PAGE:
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Date posted: January 16, 2020
By MIFTAH

MIFTAH recently held a public policy meeting to discuss the results of a factsheet, which is based on its survey on the compatibility of the national referral system Takamul and its responsiveness to the needs of disabled women. The objective of the meeting was to come out with recommendations for impacting policies and procedures pertaining to the national referral system for battered women so it is more responsive to the needs of women and girls subjected to gender-based violence, by focusing on the protection and empowerment of women with disabilities.

The session highlighted the approaches adopted by the survey, which was conducted by legal researcher Islam Tamimi, through a series of focus group discussions with disabled persons and their families in the central, northern and southern districts, in addition to interviews with experts and directors of shelters and officials from various ministries included in the national referral system. Furthermore, some statistics were showcased on the levels of violence against women including women with disabilities and the gaps related to legislation and laws, including the Palestinian Disability Law No. 4 of 1994, indicating to the fact that this law does not include provisions that meet the specific needs of battered women with disabilities.

During the session, recommendations were made to promote a legal and legislative environment and mechanisms for monitoring and follow-up, which would reduce violence against women with disabilities. This included the need for battered women and the parties that follow up with them to participate in setting policies, legislation and procedural and executive bylaws for duty-bearers to enable battered women with disabilities to benefit from the services of the referral system Takamul and expedite the ratification of the Family Protection Law and the Disability Law as agreed upon. Another recommendation was to raise the awareness of women with disabilities through reporting or filing complaints, in addition to the need for capacity-building for members of law-enforcement, especially the police, regarding procedures and instructions for dealing with issues of battered women with disabilities.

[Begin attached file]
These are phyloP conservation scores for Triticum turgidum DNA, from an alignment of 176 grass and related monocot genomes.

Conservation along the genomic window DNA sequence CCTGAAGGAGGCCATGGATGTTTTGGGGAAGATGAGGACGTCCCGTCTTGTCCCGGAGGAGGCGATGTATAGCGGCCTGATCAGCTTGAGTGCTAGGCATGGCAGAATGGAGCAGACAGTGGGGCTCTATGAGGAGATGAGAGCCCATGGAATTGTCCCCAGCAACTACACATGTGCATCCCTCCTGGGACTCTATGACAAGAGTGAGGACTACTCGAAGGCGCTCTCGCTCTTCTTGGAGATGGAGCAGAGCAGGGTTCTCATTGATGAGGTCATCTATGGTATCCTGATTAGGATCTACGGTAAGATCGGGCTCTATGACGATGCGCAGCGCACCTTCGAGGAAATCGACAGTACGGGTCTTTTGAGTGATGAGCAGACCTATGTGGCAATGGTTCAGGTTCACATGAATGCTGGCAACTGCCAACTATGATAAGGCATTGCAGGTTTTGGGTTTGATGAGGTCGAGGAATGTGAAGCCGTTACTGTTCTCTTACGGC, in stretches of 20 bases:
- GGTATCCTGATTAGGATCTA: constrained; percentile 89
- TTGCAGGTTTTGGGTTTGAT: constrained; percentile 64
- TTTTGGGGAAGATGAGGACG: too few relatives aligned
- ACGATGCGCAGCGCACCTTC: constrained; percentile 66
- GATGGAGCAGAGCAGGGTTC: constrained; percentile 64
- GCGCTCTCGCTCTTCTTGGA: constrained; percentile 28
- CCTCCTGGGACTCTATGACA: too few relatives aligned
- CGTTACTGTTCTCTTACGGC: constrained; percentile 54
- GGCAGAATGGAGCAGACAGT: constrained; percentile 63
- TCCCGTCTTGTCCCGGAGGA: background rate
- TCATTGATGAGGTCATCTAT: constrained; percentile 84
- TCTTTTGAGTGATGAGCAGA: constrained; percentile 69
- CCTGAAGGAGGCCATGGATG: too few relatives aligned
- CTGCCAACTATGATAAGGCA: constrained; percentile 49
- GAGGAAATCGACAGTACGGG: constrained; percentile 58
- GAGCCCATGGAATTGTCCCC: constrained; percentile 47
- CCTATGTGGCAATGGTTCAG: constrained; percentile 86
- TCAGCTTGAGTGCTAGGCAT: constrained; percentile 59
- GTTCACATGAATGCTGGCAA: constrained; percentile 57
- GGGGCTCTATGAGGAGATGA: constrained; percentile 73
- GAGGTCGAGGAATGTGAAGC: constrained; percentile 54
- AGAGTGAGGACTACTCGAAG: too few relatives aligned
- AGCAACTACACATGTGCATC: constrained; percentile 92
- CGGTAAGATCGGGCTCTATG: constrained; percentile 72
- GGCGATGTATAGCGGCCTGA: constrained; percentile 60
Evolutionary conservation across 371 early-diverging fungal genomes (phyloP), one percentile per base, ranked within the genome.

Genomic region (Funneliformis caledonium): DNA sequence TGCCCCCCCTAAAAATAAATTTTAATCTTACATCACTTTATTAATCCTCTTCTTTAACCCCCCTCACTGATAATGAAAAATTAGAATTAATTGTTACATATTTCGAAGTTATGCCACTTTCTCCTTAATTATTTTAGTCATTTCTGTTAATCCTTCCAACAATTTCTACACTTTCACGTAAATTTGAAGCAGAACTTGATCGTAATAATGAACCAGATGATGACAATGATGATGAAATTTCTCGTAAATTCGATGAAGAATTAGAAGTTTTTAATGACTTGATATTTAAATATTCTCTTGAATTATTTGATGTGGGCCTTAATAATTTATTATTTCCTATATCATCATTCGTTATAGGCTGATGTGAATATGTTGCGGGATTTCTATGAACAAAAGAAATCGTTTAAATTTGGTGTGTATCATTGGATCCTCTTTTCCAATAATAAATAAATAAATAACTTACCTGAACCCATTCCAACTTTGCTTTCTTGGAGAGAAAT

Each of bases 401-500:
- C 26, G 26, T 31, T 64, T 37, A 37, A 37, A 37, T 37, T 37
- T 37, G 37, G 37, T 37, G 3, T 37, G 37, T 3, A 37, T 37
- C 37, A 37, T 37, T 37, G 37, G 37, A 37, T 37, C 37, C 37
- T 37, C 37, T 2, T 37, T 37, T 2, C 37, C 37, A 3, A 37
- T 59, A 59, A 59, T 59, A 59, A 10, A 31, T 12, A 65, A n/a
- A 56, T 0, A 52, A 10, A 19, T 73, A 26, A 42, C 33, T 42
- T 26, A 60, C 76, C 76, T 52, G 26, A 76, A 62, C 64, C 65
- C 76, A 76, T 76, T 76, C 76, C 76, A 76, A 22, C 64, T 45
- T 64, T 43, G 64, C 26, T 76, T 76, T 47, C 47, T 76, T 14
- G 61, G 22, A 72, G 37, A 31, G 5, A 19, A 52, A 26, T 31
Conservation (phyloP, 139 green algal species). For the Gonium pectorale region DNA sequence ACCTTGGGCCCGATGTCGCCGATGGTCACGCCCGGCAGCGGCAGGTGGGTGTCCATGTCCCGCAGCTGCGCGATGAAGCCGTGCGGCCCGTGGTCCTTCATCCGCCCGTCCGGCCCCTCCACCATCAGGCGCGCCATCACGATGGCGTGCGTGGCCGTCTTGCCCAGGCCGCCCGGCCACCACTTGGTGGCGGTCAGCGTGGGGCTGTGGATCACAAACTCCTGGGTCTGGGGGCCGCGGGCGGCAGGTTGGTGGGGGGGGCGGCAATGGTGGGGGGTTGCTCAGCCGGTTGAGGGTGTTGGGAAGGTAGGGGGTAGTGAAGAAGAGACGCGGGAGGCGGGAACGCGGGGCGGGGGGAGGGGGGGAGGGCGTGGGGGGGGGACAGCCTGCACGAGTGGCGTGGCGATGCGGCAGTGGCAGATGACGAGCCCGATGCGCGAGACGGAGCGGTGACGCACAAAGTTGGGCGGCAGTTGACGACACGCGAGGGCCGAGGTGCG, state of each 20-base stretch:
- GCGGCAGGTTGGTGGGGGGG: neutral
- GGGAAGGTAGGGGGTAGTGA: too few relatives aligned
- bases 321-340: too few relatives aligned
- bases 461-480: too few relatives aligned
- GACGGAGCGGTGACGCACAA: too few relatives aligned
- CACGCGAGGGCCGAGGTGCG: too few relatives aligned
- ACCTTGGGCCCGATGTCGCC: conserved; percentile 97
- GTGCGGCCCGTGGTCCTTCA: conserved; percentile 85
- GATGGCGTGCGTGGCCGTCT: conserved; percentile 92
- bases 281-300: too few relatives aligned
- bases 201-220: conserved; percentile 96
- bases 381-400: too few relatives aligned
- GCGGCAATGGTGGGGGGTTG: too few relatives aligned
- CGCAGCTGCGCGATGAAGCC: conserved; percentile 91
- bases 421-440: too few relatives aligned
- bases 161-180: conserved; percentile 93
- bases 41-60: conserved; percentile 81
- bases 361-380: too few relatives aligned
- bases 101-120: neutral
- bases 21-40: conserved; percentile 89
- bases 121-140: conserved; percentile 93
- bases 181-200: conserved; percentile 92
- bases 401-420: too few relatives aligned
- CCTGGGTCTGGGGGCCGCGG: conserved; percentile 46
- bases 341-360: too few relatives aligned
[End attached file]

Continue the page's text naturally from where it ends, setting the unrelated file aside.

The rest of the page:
The presentations by representatives from relevant official institutions and civil society and rights organizations, also included a number of recommendations, including the need to unify the concept of protection for women with disabilities and efforts to rehabilitate safe houses, including those run by the Ministry of Social Development, so they are able to accommodate the victims of cases of violence against women with disabilities. Other recommendations included the criminalization of gender-based discrimination and the adoption of a program for legal assistance for women with disabilities.

MIFTAH project coordinator Hanan Said explained that the session is part of the Inclusive Actions in GBV Programing in Emergencies project, which MIFTAH implements with funding from the International Rescue Committee (IRC). She also said it was part of MIFTAHs strategic approaches to promote a legislative environment and influence public policies in a way that would achieve protection of citizen rights and its contributions to civil society efforts to combat violence against women in Palestinian society. She said MIFTAH works on promoting womens access to protection through opening the door to dialogue on the national referral system for battered women Takamul in a way that would contribute to influencing policies and procedures related to the referral system so it is more responsive to the needs of women and girls subjected to gender-based violence, by focusing on the protection and empowerment of women with disabilities.

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